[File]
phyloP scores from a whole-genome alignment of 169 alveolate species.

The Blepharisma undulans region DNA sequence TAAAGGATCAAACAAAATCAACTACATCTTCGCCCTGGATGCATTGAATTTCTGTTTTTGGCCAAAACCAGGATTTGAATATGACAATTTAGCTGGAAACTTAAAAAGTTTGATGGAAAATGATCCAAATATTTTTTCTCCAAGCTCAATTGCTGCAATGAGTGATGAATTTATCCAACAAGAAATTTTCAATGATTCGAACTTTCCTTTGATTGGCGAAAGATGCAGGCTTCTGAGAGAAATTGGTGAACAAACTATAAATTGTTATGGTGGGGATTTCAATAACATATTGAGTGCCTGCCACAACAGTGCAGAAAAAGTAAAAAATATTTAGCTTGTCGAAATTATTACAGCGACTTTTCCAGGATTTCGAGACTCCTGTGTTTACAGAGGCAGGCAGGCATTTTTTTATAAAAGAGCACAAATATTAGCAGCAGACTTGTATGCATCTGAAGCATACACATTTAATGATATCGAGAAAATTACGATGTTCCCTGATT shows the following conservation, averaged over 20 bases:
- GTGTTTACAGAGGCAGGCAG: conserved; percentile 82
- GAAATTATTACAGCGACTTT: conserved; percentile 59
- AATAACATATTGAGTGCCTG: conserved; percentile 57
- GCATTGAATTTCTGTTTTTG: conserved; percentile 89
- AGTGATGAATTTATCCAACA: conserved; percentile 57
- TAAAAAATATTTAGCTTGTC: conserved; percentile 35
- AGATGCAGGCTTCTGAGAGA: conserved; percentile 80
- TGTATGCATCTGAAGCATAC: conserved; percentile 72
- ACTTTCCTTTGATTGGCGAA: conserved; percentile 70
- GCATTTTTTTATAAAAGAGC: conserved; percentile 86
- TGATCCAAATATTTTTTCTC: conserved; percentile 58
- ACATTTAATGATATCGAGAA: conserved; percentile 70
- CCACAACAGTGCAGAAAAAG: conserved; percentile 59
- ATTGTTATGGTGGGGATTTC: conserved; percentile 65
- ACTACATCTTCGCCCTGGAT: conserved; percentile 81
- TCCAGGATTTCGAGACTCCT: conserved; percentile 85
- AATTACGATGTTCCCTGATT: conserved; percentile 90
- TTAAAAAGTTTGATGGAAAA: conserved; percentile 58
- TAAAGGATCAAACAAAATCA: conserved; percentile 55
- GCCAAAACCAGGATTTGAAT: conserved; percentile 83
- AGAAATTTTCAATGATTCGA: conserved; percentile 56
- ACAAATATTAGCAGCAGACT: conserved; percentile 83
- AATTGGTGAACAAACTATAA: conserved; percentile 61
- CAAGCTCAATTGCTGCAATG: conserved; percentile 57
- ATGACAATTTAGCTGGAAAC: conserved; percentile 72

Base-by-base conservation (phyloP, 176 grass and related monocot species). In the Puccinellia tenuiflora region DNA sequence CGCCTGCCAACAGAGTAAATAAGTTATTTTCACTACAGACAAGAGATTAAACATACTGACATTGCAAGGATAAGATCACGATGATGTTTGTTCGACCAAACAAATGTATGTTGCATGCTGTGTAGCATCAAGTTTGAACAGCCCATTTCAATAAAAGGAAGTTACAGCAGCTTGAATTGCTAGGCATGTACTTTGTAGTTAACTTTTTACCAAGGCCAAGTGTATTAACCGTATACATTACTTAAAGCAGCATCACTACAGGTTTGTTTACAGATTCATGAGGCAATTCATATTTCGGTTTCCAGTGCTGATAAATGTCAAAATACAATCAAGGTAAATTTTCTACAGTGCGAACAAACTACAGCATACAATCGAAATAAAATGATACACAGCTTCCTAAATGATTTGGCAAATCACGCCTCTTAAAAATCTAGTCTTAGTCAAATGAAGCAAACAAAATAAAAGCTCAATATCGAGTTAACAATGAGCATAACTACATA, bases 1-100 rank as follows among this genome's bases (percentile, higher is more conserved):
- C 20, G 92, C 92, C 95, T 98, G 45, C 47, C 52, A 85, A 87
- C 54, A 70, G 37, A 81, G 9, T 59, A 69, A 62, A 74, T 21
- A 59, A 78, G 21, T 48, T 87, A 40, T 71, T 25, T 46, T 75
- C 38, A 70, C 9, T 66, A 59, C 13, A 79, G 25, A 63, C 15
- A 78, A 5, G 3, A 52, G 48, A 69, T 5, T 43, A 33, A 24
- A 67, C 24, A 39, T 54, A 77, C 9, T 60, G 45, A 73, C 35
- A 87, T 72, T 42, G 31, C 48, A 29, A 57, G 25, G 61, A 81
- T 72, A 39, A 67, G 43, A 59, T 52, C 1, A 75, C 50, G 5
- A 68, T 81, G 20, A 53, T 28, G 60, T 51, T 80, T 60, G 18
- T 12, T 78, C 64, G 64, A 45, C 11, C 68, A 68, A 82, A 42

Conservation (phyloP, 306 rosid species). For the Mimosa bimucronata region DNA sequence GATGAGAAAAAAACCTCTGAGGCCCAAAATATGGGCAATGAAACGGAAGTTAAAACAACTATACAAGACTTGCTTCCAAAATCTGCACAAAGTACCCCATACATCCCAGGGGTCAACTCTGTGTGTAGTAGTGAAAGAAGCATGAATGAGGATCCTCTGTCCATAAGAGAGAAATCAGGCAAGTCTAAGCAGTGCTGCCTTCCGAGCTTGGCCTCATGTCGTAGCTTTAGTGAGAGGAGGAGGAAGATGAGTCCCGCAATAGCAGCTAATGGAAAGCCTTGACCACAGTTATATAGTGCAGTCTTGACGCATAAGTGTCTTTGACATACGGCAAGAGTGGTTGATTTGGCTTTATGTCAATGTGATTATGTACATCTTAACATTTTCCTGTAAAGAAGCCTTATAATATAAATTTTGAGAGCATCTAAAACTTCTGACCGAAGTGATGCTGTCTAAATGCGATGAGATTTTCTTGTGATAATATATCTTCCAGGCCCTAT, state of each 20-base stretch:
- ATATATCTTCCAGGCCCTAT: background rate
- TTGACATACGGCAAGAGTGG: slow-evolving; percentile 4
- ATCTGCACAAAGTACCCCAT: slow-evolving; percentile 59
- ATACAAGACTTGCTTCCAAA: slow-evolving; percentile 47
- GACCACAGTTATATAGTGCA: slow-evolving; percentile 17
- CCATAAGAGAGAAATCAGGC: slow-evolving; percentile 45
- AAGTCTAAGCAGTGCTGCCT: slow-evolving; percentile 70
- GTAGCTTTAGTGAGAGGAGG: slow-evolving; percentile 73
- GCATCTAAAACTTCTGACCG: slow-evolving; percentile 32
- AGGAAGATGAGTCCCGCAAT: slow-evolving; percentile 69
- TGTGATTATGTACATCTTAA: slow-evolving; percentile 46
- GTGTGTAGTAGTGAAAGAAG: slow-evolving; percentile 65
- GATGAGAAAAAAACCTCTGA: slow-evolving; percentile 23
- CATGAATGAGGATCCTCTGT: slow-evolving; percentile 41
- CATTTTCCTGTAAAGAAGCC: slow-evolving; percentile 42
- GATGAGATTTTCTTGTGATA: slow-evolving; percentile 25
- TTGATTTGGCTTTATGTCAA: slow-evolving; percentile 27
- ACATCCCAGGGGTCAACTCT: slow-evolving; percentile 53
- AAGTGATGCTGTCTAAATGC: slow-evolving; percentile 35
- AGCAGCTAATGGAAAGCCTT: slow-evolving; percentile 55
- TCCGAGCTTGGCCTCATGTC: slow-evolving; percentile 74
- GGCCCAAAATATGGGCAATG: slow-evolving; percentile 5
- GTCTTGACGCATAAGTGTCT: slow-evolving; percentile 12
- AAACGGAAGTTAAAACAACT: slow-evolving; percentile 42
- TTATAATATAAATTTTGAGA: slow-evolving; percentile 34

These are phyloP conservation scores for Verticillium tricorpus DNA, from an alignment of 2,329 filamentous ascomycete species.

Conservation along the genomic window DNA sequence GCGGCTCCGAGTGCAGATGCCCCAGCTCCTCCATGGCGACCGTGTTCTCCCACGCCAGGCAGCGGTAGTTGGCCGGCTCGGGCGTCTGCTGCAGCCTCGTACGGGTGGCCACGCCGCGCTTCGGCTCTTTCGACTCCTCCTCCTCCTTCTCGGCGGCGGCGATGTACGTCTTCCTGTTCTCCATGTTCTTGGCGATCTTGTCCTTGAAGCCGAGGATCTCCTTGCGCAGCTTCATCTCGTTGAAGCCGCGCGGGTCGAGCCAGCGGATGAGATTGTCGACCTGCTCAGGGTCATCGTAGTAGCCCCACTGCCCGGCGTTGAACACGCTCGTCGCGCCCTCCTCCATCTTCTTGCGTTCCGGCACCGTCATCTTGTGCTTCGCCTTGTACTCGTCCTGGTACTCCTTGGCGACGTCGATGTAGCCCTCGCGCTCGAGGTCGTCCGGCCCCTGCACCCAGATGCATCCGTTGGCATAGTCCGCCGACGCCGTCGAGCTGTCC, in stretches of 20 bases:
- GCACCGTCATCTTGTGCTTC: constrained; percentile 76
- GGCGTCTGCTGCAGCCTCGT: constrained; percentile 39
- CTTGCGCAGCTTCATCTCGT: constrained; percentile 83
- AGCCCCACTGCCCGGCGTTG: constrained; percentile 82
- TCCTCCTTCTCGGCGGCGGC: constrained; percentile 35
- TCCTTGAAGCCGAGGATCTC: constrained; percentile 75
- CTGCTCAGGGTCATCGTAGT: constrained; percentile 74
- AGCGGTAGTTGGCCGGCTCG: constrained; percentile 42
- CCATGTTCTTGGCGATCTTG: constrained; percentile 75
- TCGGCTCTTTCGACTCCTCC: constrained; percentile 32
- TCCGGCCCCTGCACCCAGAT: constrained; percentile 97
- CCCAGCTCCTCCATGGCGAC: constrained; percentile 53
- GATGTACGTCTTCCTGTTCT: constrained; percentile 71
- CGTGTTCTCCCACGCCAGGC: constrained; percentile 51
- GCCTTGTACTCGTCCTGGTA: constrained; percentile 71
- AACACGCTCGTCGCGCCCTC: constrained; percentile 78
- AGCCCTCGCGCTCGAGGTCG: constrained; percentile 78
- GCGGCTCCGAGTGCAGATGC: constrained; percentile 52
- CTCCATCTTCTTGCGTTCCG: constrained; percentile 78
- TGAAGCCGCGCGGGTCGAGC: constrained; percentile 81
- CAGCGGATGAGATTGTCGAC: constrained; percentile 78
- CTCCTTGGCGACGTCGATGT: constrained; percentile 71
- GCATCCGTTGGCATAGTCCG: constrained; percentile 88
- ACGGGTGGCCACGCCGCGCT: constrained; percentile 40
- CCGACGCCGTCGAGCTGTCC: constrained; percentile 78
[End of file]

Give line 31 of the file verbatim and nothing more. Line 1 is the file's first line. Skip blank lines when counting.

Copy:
- A 59, A 78, G 21, T 48, T 87, A 40, T 71, T 25, T 46, T 75